Today is World Asthma Day – did you know that? It’s a day to make everyone aware of what asthma is. If you think it is just a little wheezing; if you think that asthma is just an inability to catch your breath when you are climbing a hill, or running to catch the bus – think again.
Asthma can affect people of all ages, although it usually starts when young. It does run in families. All sorts of things can aggravate the condition, pollen or allergies (which is why doctors are so busy right now in the spring!) and “bad air” – air that contains particulates or pollution that irritates airways in the lungs, which causes narrowing of the airways and make breathing harder and harder.
Asthma rates are increasing yearly. According to a report on MedicineNet.com
A study reported in the American Journal of Respiratory and Critical Care Medicine (1999; 159:125-29) evaluated a group of patients at two points in time, 30 years apart. The study performed by doctors in Scotland detected a significant increase in symptoms of allergic asthma and levels of antibodies to environmental allergic factors, such as dust mites, pets, and air pollutants over the three decades. Importantly, the researchers noted that there was an increase in the signs and symptoms of allergy, even in people without a family history of allergy!
Did you know that people die from the effects of asthma? According to the American Academy of Allergy Asthma & Immunology (and I copied this, because I find it pretty stunning and didn’t want to make a mistake)
- Approximately 34.1 million Americans have been diagnosed with asthma by a health professional during their lifetime.1
- An estimated 300 million people worldwide suffer from asthma, with 250,000 annual deaths attributed to the disease.2
- Workplace conditions, such as exposure to fumes, gases or dust, are responsible for 11% of asthma cases worldwide.2
- About 70% of asthmatics also have allergies.2
- The prevalence of asthma increased 75% from 1980-1994.3
- Asthma rates in children under the age of five have increased more than 160% from 1980-1994.3
- It is estimated that the number of people with asthma will grow by more than 100 million by 2025.2
- Asthma accounts for approximately 500,000 hospitalizations each year.5
- 13 million school days are missed each year due to asthma.5
- Asthma accounts for about 10.1 million missed work days for adults annually.5
- Asthma was responsible for 3,384 deaths in the United States in 2005.6
- The annual economic cost of asthma is $19.7 billion. Direct costs make up $14.7 billion of that total, and indirect costs such as lost productivity add another $5 billion.1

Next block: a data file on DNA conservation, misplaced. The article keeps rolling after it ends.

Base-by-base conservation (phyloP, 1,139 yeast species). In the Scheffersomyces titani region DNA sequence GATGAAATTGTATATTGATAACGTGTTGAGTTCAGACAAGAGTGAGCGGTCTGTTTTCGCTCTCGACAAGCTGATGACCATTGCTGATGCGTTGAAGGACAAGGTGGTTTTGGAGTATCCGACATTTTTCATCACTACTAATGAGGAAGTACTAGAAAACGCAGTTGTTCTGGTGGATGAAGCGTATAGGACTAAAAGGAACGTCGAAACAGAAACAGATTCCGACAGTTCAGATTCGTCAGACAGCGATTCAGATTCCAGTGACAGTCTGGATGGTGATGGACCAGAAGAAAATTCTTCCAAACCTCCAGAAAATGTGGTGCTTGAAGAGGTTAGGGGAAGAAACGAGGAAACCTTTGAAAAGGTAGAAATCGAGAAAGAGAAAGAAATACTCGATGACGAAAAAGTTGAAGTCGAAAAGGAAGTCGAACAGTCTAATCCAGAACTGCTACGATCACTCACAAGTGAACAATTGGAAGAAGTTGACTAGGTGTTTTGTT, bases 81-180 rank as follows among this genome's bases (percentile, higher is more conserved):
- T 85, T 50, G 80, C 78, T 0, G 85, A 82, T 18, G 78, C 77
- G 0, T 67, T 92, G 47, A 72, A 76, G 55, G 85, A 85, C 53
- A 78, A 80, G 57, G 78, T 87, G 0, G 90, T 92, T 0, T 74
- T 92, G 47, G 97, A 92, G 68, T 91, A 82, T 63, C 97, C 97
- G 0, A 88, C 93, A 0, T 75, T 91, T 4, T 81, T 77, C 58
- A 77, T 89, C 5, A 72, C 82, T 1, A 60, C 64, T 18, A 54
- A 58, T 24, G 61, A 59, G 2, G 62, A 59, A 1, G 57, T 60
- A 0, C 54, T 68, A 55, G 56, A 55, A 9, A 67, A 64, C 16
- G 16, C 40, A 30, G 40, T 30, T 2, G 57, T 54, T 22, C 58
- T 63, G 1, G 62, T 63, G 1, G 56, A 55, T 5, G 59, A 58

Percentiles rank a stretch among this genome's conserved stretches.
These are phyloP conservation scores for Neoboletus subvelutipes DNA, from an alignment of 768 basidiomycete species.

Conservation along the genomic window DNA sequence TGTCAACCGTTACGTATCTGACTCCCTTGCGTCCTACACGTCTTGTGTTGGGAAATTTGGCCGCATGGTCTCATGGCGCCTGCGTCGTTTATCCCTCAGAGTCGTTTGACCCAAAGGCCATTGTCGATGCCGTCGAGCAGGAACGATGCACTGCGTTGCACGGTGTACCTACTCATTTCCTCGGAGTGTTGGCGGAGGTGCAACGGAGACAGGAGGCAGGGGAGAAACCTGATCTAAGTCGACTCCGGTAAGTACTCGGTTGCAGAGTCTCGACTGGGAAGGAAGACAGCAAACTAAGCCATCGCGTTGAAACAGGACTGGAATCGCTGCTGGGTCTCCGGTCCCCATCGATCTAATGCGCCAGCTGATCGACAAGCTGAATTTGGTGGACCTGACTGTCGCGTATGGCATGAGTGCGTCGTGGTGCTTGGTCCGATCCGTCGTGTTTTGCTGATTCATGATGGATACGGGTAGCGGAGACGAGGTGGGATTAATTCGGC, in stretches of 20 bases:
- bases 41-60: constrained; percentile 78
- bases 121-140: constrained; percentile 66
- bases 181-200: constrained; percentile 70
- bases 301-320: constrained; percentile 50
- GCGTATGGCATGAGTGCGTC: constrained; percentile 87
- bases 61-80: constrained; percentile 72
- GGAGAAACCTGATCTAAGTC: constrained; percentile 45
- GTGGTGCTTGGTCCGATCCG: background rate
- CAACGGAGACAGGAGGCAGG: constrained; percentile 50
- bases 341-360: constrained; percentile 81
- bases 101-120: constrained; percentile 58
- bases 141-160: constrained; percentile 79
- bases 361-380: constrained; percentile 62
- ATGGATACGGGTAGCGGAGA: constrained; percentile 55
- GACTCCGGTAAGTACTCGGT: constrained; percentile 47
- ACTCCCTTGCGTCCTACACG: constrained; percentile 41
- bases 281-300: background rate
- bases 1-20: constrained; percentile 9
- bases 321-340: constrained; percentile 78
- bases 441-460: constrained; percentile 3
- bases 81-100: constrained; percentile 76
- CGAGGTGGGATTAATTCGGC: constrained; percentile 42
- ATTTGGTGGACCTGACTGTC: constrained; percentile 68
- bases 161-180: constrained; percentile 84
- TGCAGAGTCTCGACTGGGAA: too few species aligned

- Prescription drugs represented the largest single direct medical expenditure related to asthma, over $6 billion.1
- In 2006, asthma prevalence was 20.1% higher in African Americans than in whites.1
- The prevalence of asthma in adult females was 23% greater than the rate in males, in 2006.1
- Approximately 40% of children who have asthmatic parents will develop asthma.4
- In 2005, 8.9% of children in the United States currently had asthma.8
- Nine million U.S. children under 18 have been diagnosed with asthma at some point in their lifetime.8
- Nearly 4 million children have had an asthma attack in the previous year.8
- More than 12 million people in the United States report having an asthma attack in the past year.7
- Asthma accounts for 217,000 emergency room visits and 10.5 million physician office visits every year.9
- In 2006, almost 2.5 million people over the age of 65 had asthma, and more than 1 million had an asthma attack or episode.1
- In a survey of U.S. homes, approximately one-quarter had levels of dust mite allergens present in a bed at a level high enough to trigger asthma symptoms.10
- In 2007, 29% of children who had a food allergy also had asthma.11
- Asthma increases the odds of healthcare use in obese people by 33%.12
- About 23 million people, including almost 7 million children, have asthma.13
- Approximately 2 million Hispanics in the U.S. have asthma. 14
- Asthma is the third-ranking cause of hospitalization among children under 15.15
- An average of one out of every 10 school-aged child has asthma.16
- Annual expenditures for health and lost productivity due to asthma are estimated at over $20 billion, according to the National Heart, Lung and Blood Institute
This isn’t just a medical issue – it’s a budget issue. Another fact – one of the medical reasons to be turned down for military service – asthma!
From all the studies that have been done, one inescapable fact is – with a rise in air pollution, there has been a correlational rise in asthma rates. The Clean Air Act has done a good job of cleaning up the air in major cities and can do more, if we make sure that it continues to be in effect! Our air is worth it. Our kids lungs are worth it.
See, this is why I’m a member of Mom’s Clean Air Force!